Two photos that stand out in that category are the ones that I refer to as “The Watermelon Rind” and the “Beaver/Frost moon”. When the watermelon rind showed up, I was in awe of the colour and contour of the Lady Aurora that night. To me, it looked like a watermelon rind that has been discarded – just a slight bit of the ruby coloured flesh of the fruit under the bright green of the rind. It was massive – covering an entire school playground from hockey rink to soccer goal posts and beyond. Then one day a friend was looking to purchase a wedding gift for her nephew. She thought an aurora pic would be just the thing. As we talked, she mentioned that the bride and groom were childhood sweethearts who had actually met at the school in the small hamlet where I live. He was in grade 1 and she in kindergarten. I do not consider the “watermelon rind” to be the prettiest or most iconic incarnation of the Lady Aurora, but I always found it interesting. And at that moment, while talking to my friend I knew it was THE picture for this event. The actual school playground where this couple met canopied by the majesty of the Lady Aurora. It was meant to be. “The Auroras shine with shimmering joy over the school playground, where a girl met a boy” is the inscription. The gift was received with great joy and I am sure will be treasured for a good many years to come…long after this photographer puts down the camera.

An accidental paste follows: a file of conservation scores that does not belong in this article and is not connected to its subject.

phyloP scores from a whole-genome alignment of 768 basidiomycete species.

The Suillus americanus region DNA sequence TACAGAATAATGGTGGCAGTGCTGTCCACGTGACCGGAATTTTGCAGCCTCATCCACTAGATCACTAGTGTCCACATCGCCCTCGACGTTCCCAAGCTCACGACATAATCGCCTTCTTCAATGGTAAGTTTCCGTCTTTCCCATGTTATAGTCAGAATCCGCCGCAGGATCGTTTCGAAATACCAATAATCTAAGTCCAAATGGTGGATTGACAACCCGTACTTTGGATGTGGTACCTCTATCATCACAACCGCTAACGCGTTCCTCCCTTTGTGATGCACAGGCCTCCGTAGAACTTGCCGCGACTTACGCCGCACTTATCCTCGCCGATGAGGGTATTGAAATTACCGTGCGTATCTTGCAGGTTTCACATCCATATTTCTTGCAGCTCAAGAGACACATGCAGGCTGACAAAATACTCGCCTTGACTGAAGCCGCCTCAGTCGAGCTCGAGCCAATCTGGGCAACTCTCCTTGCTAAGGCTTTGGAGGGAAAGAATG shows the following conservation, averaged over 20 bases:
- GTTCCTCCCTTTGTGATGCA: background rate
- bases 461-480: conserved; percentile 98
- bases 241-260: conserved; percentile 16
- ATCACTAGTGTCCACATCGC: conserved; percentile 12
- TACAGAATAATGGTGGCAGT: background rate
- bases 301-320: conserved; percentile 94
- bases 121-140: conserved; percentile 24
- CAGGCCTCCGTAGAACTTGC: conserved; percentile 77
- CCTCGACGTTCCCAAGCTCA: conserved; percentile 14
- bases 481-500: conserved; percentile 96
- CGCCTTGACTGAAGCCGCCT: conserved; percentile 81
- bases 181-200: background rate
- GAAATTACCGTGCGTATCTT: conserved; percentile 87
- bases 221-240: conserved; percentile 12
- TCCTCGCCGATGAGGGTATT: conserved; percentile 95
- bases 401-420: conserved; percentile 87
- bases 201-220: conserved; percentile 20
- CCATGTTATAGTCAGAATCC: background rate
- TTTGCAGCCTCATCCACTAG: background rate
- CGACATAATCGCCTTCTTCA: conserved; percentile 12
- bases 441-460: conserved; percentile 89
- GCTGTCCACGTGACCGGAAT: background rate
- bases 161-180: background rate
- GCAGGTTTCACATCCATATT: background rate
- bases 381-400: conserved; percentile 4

The second photo that comes to mind is the photo of the full Beaver or Frost Moon taken on November 12th this year. The clouds were desperately trying (and mostly succeeding)to mask the ascent of this almost magically bright orange orb. But I managed to catch it just as it was rising out of one bank of clouds ready to ascend into the next. I thought it was pretty and I printed off one mostly to give to a fellow moon aficionado and a couple more to freshen up my market display. They sold almost instantly. But this photo had a story I had yet to discover. Nine days after I took the shot, I received a phone call from a fellow desperate to find a photo of that particular moon. He had tried, and failed, to take a photo and it would mean something very special to him and someone close to him. He had called several photographers he knew to no avail. One lady he spoke with said she didn’t do night photography but she had been at a market where she saw someone with that exact moon shot he was looking for. She had even spoken with me about it. But she did not know my name or how to contact me. Perhaps if he spoke with the person who set up the market? He got hold of this person who knew immediately they were speaking of my photos and my contact info was given. He reached out and was excited to learn I did, in fact, have a photo of that exact moon taken on the exact date he wanted. As luck would have it, it was Market night and he said he would be there to pick it up. Wow, I’m just getting started on this adventure and here was a stranger recommending me to a stranger. No longer just friends talking to friends. It made my day. What really made my day though was the pure joy this man displayed in picking up this photo. It was exactly what he wanted. You could see the lightness in his step as he walked away. He got back to me later and told me the gift was received way beyond how he had imagined. I do not know the recipient, nor am I ever likely too. But I feel the joy that was given and it has made me so much more rich than the dollars that were exchanged that day.
You just never know what a brief millisecond of time will bring to you or to another human being you didn’t even know existed…